I'm currently studying the Sobolev space $W^{1,p}(M,N)$ between manifolds $M,N$. One result by Schoen & Uhlenbeck is existence of approximation through $C^\infty(M,N)$-functions, if $M$ and $N$ are smooth and compact and $p \geq \dim M$.

A raw sketch of the result goes as follows. We use the embedding (by Whitney/Nash) of the target manifold $N$ into a Euclidean space. (Here we use smoothness.) Now we consider the smooth convolution approximation which is in $C^\infty(M, \mathbb{R}^k)$. A Poincaré inequality will show that the approximating sequence lies in some tubular neighbourhood of $N$ (here we use $p \geq \dim M$) and thus can be smoothly projected for the projected approximation to be in $C^\infty(M,N)$.

Where is compactness of the manifolds needed? Is it something in the proof? Or is something without compactness not welldefined at all?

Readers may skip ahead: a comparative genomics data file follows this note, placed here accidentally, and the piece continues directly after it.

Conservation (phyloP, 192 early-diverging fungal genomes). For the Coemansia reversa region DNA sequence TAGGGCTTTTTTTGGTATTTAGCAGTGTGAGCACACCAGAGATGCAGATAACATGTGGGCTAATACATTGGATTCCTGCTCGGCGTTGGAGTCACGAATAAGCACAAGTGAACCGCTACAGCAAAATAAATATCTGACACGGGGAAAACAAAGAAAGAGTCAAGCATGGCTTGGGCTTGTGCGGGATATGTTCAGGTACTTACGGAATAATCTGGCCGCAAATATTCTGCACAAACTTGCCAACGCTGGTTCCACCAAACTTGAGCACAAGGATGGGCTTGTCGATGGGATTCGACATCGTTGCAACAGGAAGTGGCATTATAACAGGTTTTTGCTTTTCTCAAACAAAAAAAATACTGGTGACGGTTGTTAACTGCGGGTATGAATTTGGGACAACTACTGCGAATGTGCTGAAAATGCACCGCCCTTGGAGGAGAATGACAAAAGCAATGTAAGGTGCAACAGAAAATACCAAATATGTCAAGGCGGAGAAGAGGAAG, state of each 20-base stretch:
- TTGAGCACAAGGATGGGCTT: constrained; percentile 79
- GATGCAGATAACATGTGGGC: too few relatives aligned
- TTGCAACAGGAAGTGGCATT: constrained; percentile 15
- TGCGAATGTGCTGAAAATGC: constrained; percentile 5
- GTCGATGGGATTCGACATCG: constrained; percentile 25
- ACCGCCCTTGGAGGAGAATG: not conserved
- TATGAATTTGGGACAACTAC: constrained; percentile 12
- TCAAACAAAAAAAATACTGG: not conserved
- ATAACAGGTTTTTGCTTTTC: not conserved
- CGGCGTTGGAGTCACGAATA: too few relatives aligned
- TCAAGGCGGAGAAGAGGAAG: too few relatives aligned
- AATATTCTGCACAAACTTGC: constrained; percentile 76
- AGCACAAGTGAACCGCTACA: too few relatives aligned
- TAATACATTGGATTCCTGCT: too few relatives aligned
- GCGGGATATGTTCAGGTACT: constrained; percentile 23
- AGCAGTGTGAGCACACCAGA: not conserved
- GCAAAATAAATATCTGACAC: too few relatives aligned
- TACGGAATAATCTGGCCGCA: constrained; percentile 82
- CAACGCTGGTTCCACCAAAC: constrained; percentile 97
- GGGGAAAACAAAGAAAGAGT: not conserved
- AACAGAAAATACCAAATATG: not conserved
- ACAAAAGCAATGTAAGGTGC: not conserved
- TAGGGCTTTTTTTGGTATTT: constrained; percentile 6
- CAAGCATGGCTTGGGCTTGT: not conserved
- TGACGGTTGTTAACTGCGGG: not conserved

I'd appreciate any help.

Note: Crossposted in Mathstackexchange.

  • $\begingroup$ Poincare inequalities often require some form of compactness. I cannot be more precise than this since I don't know what kind Poincare inequality is used. $\endgroup$ – Liviu Nicolaescu Sep 22 '16 at 16:54
  • $\begingroup$ @LiviuNicolaescu The Poincaré inequality is only used locally on some arbitrarily small ball. $\int_{B_\epsilon(x_0)} | u(x) - u(y) |^p dx \leq C r^{n+p-1} \int_{B_\epsilon(x_0)} |\nabla u|^p |x - y|^{1-n} dx$ is the inequality used here. $\endgroup$ – Nhat Sep 22 '16 at 17:00
  • $\begingroup$ Are you talking about the construction in this paper? $\endgroup$ – Arctic Char Sep 24 '16 at 22:30

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